Digital infrastructure is aiding women too unevenly
- Access to mobile phones and the internet has been touted as a solution to bridge the gender gap in labour force participation but worrisome disparities exist in the impact technology has had.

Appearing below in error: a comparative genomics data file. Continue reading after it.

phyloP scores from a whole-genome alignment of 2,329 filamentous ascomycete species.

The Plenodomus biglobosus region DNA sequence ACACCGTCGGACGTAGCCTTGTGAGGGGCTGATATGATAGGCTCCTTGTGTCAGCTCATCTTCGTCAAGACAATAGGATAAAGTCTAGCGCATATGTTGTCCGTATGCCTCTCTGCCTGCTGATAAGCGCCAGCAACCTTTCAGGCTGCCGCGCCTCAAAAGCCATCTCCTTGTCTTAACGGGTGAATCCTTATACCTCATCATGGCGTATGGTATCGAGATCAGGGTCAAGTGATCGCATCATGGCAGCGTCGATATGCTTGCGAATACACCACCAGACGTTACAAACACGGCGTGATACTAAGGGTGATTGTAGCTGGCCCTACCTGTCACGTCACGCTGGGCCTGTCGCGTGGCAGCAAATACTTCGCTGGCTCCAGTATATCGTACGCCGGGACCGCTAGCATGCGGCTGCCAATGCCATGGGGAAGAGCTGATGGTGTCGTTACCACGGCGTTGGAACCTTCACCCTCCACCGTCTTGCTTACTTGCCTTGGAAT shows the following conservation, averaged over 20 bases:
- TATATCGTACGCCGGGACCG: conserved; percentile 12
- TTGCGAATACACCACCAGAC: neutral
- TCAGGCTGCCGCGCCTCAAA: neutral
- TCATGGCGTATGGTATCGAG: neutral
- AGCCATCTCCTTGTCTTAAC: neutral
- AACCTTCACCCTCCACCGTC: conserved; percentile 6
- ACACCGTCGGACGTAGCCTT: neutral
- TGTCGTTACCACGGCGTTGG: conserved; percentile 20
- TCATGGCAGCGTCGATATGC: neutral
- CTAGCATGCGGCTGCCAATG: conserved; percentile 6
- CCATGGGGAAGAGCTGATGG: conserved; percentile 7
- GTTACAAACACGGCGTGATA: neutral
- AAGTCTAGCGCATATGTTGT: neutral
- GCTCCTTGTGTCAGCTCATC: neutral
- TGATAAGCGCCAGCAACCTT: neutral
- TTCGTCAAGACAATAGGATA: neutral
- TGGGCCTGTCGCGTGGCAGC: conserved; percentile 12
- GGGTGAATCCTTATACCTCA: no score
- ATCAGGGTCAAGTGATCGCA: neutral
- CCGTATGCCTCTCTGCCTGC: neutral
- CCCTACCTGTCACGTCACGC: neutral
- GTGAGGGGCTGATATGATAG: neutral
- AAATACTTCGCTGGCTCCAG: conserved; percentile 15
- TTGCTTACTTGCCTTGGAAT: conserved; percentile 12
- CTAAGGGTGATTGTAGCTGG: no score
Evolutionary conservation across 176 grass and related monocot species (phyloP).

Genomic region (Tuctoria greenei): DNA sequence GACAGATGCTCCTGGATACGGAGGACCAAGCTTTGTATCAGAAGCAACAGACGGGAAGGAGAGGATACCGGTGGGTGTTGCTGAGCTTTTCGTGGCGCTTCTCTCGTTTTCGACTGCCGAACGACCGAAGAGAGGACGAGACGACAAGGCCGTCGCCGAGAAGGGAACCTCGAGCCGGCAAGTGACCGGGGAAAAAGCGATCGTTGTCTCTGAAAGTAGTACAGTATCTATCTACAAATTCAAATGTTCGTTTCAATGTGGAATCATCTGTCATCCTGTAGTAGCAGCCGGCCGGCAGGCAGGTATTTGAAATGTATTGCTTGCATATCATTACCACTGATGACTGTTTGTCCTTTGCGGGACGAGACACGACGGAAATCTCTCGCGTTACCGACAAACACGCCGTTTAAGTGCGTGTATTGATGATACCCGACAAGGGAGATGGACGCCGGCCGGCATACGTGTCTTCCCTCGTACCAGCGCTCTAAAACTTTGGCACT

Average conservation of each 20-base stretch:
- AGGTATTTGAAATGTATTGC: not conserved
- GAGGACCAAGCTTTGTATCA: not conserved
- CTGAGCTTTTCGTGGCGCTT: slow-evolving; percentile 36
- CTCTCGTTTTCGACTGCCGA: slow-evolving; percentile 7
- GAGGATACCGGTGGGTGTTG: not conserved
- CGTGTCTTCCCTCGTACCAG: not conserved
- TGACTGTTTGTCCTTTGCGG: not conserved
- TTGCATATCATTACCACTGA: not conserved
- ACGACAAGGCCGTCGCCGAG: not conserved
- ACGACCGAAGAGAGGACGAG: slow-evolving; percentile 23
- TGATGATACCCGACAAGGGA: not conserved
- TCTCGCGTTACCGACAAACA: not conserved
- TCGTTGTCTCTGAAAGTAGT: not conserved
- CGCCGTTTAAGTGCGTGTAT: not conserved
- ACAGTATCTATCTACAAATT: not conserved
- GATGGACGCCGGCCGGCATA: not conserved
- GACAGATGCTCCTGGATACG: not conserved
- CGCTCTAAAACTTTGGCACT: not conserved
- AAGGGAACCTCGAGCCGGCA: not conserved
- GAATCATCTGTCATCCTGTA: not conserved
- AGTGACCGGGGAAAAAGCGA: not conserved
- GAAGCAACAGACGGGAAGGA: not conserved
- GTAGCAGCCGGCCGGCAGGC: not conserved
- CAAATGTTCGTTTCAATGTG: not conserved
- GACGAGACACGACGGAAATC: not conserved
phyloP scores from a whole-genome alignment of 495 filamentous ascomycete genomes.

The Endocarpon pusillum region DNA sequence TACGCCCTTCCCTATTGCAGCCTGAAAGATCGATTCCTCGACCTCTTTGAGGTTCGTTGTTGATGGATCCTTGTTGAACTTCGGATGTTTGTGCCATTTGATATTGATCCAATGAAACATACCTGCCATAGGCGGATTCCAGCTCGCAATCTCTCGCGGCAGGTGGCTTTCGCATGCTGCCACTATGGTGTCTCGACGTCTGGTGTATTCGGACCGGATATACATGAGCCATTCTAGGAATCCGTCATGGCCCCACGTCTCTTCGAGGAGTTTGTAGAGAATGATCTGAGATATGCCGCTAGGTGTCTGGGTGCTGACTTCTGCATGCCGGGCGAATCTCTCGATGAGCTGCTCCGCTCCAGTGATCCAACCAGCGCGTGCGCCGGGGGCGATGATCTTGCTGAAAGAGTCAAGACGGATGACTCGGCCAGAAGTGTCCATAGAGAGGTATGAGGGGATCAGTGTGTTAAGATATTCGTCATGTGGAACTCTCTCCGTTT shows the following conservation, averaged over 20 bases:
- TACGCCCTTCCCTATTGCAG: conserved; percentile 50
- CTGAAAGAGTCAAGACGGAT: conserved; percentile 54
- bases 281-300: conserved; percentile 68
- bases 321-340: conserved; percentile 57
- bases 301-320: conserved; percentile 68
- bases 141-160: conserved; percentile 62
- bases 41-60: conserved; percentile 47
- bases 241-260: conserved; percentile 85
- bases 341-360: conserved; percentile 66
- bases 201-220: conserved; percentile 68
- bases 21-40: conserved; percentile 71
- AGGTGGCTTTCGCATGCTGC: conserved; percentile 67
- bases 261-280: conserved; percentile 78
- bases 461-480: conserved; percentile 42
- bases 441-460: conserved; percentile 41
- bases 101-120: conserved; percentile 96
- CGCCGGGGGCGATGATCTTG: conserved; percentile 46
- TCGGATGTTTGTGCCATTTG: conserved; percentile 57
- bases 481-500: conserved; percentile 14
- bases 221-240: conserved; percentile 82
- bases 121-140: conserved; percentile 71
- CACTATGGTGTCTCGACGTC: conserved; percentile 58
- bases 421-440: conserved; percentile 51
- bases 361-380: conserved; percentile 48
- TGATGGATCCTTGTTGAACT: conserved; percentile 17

With the successful landing of Chandrayaan 3 on the moon and the G20 Summit, India is on a roll. Both these events have been lauded by world leaders. The New Delhi Declaration by G20 leaders, the key outcome document of the summit held in the capital under India’s presidency, featured various policy aspirations that are important for all 20 economies. One specific focus was on enhancing the economic empowerment of women and achieving what was earlier described as the “25 by 25" goal. Set under the Australian presidency at the Brisbane summit in 2014, this was a key contribution to the G20 agenda: An aim to reduce the gender gap in the labour force participation rate by 25% by the year 2025 (compared to 2012). We are less than two years away from that point, and so this should serve as a good time to take stock of statistics on female labour force participation. Just how much progress has been made?